SCIENTISTS DISCOVER A GIANT PLANET THAT ORBITS TWO SUNS
An artist's impression of the simultaneous stellar eclipse and planetary transit events on Kepler-1647 b. Such a double eclipse event is known as a syzygy. (Lynette Cook)
"Some worlds have more than one sun in their sky. Now scientists say they've confirmed the existence of the largest-ever planet orbiting a pair of binary stars – a gas giant with the same mass and radius as Jupiter. Exoplanets like this one – situated in their stars' habitable zone and massive enough to lasso in many rocky moons – could be an interesting place to go looking for signs of alien life.
"The newly confirmed behemoth has been dubbed Kepler-1647 b, and it sits 3,700 light-years away in the constellation Cygnus. At an estimated 4.4 billion years old, it's roughly the same age as Earth. But it's nothing like our home planet. It's what is known as a circumbinary world – one that orbits two suns that dance together as a binary pair – and it's the size of Jupiter, a planet with a diameter more than 11 times that of Earth's. Its suns are pretty similar to our own (one is slightly smaller and the other slightly larger) but, well, there are two of them.
"The first transit was detected way back in 2011, but with one transit it's hard or impossible to tell what's going on,” […] "So we had to wait for three years for the planet to transit again, during which time we kept a close eye in the system, analyzing the available data and gathering new observations.”
"Habitability aside, Kepler-1647 b is important because it is the tip of the iceberg of a theoretically predicted population of large, long-period circumbinary planets," study co-author William Welsh of San Diego State University said in a statement:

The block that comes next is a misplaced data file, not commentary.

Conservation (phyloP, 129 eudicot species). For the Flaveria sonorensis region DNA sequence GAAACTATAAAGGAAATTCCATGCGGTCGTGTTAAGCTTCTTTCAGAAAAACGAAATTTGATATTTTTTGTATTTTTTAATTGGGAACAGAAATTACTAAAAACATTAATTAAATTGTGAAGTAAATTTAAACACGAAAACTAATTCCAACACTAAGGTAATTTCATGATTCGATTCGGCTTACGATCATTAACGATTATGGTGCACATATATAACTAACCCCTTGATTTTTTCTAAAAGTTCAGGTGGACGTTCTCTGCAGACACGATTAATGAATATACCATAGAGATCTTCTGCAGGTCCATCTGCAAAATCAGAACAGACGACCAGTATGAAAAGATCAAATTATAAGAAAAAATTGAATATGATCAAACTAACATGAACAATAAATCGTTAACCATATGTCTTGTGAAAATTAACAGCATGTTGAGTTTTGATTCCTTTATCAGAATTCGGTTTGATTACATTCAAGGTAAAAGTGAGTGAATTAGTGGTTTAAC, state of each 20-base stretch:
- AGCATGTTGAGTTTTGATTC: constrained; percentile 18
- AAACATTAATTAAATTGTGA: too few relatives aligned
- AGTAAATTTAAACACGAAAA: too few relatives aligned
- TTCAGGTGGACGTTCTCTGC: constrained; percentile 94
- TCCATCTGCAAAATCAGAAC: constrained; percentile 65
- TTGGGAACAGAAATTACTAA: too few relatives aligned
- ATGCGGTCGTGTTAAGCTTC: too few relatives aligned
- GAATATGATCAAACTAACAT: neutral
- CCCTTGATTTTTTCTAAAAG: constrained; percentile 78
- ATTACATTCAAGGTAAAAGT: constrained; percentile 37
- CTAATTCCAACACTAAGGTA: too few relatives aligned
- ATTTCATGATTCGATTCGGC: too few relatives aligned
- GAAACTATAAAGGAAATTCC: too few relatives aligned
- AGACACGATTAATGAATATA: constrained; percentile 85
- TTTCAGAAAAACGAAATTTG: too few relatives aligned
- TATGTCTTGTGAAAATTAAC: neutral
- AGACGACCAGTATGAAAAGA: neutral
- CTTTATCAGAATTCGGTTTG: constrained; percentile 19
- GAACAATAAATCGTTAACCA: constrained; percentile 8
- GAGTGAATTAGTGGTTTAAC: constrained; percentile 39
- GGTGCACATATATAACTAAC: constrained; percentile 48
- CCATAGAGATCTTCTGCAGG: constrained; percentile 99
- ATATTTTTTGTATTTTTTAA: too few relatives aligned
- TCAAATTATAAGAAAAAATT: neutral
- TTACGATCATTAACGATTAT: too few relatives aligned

"New planet is largest discovered that orbits 2 suns – Kepler-1647 b is the largest planet, both in size and orbit, of any circumbinary planet discovered so far (SAN DIEGO STATE UNIVERSITY) EUREKALERT
SAN DIEGO (June 13, 2016) – If you cast your eyes toward the constellation Cygnus, you'll be looking in the direction of the largest planet yet discovered around a double-star system. It's too faint to see with the naked eye, but a team led by astronomers from NASA's Goddard Space Flight Center and San Diego State University used the Kepler Space Telescope to identify the new planet, Kepler-1647 b. The discovery was announced today in San Diego, at a meeting of the American Astronomical Society. [… ]
"It's a bit curious that this biggest planet took so long to confirm, since it is easier to find big planets than small ones," said SDSU astronomer Jerome Orosz, another coauthor on the study. "It took so long to confirm because its orbital period is so long."
Sounds like a Nibiru orbital to me?